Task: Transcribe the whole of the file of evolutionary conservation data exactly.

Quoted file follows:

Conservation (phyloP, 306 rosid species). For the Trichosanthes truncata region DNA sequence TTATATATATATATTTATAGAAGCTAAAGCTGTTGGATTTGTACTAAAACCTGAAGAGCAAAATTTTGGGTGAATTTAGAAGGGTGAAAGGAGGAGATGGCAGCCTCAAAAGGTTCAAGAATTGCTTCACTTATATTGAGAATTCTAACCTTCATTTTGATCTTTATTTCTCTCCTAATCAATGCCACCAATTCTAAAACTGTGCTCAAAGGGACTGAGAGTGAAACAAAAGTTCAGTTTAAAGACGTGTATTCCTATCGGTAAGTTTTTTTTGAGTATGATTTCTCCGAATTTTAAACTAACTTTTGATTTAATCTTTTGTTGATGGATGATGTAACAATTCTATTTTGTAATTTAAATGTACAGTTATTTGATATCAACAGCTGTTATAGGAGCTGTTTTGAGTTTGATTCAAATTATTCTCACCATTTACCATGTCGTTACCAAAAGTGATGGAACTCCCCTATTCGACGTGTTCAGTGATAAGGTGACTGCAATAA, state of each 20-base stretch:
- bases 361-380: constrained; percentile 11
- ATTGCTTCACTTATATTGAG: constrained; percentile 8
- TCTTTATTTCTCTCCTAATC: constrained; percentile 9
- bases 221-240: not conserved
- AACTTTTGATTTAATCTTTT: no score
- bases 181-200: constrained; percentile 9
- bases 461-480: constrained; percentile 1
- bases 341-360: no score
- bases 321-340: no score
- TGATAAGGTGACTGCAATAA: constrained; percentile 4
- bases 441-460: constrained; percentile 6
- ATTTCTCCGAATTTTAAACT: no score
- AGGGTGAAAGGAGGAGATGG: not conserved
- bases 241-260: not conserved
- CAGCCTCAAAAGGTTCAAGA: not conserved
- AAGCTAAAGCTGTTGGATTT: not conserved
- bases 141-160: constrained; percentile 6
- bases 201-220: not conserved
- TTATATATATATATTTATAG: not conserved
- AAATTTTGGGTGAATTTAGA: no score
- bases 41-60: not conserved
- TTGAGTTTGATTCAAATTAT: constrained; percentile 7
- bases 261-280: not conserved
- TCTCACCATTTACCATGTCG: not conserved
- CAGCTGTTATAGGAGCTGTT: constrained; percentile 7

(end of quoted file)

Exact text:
Conservation (phyloP, 306 rosid species). For the Trichosanthes truncata region DNA sequence TTATATATATATATTTATAGAAGCTAAAGCTGTTGGATTTGTACTAAAACCTGAAGAGCAAAATTTTGGGTGAATTTAGAAGGGTGAAAGGAGGAGATGGCAGCCTCAAAAGGTTCAAGAATTGCTTCACTTATATTGAGAATTCTAACCTTCATTTTGATCTTTATTTCTCTCCTAATCAATGCCACCAATTCTAAAACTGTGCTCAAAGGGACTGAGAGTGAAACAAAAGTTCAGTTTAAAGACGTGTATTCCTATCGGTAAGTTTTTTTTGAGTATGATTTCTCCGAATTTTAAACTAACTTTTGATTTAATCTTTTGTTGATGGATGATGTAACAATTCTATTTTGTAATTTAAATGTACAGTTATTTGATATCAACAGCTGTTATAGGAGCTGTTTTGAGTTTGATTCAAATTATTCTCACCATTTACCATGTCGTTACCAAAAGTGATGGAACTCCCCTATTCGACGTGTTCAGTGATAAGGTGACTGCAATAA, state of each 20-base stretch:
- bases 361-380: constrained; percentile 11
- ATTGCTTCACTTATATTGAG: constrained; percentile 8
- TCTTTATTTCTCTCCTAATC: constrained; percentile 9
- bases 221-240: not conserved
- AACTTTTGATTTAATCTTTT: no score
- bases 181-200: constrained; percentile 9
- bases 461-480: constrained; percentile 1
- bases 341-360: no score
- bases 321-340: no score
- TGATAAGGTGACTGCAATAA: constrained; percentile 4
- bases 441-460: constrained; percentile 6
- ATTTCTCCGAATTTTAAACT: no score
- AGGGTGAAAGGAGGAGATGG: not conserved
- bases 241-260: not conserved
- CAGCCTCAAAAGGTTCAAGA: not conserved
- AAGCTAAAGCTGTTGGATTT: not conserved
- bases 141-160: constrained; percentile 6
- bases 201-220: not conserved
- TTATATATATATATTTATAG: not conserved
- AAATTTTGGGTGAATTTAGA: no score
- bases 41-60: not conserved
- TTGAGTTTGATTCAAATTAT: constrained; percentile 7
- bases 261-280: not conserved
- TCTCACCATTTACCATGTCG: not conserved
- CAGCTGTTATAGGAGCTGTT: constrained; percentile 7